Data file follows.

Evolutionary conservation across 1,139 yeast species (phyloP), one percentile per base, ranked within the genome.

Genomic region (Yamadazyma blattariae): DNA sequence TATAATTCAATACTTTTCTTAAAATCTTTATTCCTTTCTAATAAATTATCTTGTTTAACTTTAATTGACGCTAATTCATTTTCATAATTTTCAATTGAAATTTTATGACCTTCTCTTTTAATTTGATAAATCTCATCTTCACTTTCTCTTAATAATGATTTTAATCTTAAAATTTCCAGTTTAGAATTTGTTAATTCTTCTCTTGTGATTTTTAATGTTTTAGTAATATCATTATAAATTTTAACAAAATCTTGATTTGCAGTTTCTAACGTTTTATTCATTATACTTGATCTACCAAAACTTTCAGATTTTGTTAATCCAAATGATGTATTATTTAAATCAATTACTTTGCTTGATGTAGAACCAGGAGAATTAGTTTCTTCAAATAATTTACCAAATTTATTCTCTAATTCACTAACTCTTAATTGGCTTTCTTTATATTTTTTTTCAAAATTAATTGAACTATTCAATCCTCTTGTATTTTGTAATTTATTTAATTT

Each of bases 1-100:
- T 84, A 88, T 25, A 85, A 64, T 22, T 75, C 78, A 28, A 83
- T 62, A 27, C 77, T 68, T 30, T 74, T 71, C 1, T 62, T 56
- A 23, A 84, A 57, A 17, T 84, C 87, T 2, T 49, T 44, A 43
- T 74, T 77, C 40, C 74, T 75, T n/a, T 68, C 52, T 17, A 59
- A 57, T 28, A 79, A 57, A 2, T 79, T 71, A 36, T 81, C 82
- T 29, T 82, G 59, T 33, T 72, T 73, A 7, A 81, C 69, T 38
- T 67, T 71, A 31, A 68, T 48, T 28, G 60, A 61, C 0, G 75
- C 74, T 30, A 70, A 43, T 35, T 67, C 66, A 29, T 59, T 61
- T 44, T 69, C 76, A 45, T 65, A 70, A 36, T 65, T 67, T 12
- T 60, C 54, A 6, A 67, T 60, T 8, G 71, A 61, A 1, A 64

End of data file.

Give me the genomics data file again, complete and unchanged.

Evolutionary conservation across 1,139 yeast species (phyloP), one percentile per base, ranked within the genome.

Genomic region (Yamadazyma blattariae): DNA sequence TATAATTCAATACTTTTCTTAAAATCTTTATTCCTTTCTAATAAATTATCTTGTTTAACTTTAATTGACGCTAATTCATTTTCATAATTTTCAATTGAAATTTTATGACCTTCTCTTTTAATTTGATAAATCTCATCTTCACTTTCTCTTAATAATGATTTTAATCTTAAAATTTCCAGTTTAGAATTTGTTAATTCTTCTCTTGTGATTTTTAATGTTTTAGTAATATCATTATAAATTTTAACAAAATCTTGATTTGCAGTTTCTAACGTTTTATTCATTATACTTGATCTACCAAAACTTTCAGATTTTGTTAATCCAAATGATGTATTATTTAAATCAATTACTTTGCTTGATGTAGAACCAGGAGAATTAGTTTCTTCAAATAATTTACCAAATTTATTCTCTAATTCACTAACTCTTAATTGGCTTTCTTTATATTTTTTTTCAAAATTAATTGAACTATTCAATCCTCTTGTATTTTGTAATTTATTTAATTT

Each of bases 1-100:
- T 84, A 88, T 25, A 85, A 64, T 22, T 75, C 78, A 28, A 83
- T 62, A 27, C 77, T 68, T 30, T 74, T 71, C 1, T 62, T 56
- A 23, A 84, A 57, A 17, T 84, C 87, T 2, T 49, T 44, A 43
- T 74, T 77, C 40, C 74, T 75, T n/a, T 68, C 52, T 17, A 59
- A 57, T 28, A 79, A 57, A 2, T 79, T 71, A 36, T 81, C 82
- T 29, T 82, G 59, T 33, T 72, T 73, A 7, A 81, C 69, T 38
- T 67, T 71, A 31, A 68, T 48, T 28, G 60, A 61, C 0, G 75
- C 74, T 30, A 70, A 43, T 35, T 67, C 66, A 29, T 59, T 61
- T 44, T 69, C 76, A 45, T 65, A 70, A 36, T 65, T 67, T 12
- T 60, C 54, A 6, A 67, T 60, T 8, G 71, A 61, A 1, A 64